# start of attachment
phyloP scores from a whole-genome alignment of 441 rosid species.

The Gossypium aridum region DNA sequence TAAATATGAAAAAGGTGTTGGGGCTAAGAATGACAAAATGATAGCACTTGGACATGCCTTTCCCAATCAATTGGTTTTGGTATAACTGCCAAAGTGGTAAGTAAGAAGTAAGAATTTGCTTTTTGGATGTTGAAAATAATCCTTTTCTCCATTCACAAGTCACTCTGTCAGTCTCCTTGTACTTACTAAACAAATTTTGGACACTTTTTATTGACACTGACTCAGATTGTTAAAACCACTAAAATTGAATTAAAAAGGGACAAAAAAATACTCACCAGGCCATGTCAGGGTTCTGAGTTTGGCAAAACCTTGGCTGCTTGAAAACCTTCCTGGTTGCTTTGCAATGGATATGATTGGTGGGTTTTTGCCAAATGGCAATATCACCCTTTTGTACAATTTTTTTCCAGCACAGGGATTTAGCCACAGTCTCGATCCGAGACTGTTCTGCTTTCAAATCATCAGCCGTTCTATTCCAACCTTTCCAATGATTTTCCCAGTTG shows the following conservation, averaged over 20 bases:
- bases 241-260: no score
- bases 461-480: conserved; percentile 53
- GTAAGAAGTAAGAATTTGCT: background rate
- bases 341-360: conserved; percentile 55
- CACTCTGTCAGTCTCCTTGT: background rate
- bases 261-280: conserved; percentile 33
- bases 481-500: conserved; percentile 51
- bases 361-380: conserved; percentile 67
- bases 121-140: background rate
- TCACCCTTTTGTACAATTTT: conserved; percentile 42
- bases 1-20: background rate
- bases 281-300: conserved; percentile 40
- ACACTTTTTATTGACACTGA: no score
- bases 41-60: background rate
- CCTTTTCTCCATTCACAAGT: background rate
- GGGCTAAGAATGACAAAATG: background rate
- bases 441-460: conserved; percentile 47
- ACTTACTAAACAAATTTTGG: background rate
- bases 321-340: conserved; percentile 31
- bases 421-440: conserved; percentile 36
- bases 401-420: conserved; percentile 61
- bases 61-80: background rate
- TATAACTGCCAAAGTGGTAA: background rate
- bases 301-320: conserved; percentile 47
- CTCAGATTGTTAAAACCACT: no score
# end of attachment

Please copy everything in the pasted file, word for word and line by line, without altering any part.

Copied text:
phyloP scores from a whole-genome alignment of 441 rosid species.

The Gossypium aridum region DNA sequence TAAATATGAAAAAGGTGTTGGGGCTAAGAATGACAAAATGATAGCACTTGGACATGCCTTTCCCAATCAATTGGTTTTGGTATAACTGCCAAAGTGGTAAGTAAGAAGTAAGAATTTGCTTTTTGGATGTTGAAAATAATCCTTTTCTCCATTCACAAGTCACTCTGTCAGTCTCCTTGTACTTACTAAACAAATTTTGGACACTTTTTATTGACACTGACTCAGATTGTTAAAACCACTAAAATTGAATTAAAAAGGGACAAAAAAATACTCACCAGGCCATGTCAGGGTTCTGAGTTTGGCAAAACCTTGGCTGCTTGAAAACCTTCCTGGTTGCTTTGCAATGGATATGATTGGTGGGTTTTTGCCAAATGGCAATATCACCCTTTTGTACAATTTTTTTCCAGCACAGGGATTTAGCCACAGTCTCGATCCGAGACTGTTCTGCTTTCAAATCATCAGCCGTTCTATTCCAACCTTTCCAATGATTTTCCCAGTTG shows the following conservation, averaged over 20 bases:
- bases 241-260: no score
- bases 461-480: conserved; percentile 53
- GTAAGAAGTAAGAATTTGCT: background rate
- bases 341-360: conserved; percentile 55
- CACTCTGTCAGTCTCCTTGT: background rate
- bases 261-280: conserved; percentile 33
- bases 481-500: conserved; percentile 51
- bases 361-380: conserved; percentile 67
- bases 121-140: background rate
- TCACCCTTTTGTACAATTTT: conserved; percentile 42
- bases 1-20: background rate
- bases 281-300: conserved; percentile 40
- ACACTTTTTATTGACACTGA: no score
- bases 41-60: background rate
- CCTTTTCTCCATTCACAAGT: background rate
- GGGCTAAGAATGACAAAATG: background rate
- bases 441-460: conserved; percentile 47
- ACTTACTAAACAAATTTTGG: background rate
- bases 321-340: conserved; percentile 31
- bases 421-440: conserved; percentile 36
- bases 401-420: conserved; percentile 61
- bases 61-80: background rate
- TATAACTGCCAAAGTGGTAA: background rate
- bases 301-320: conserved; percentile 47
- CTCAGATTGTTAAAACCACT: no score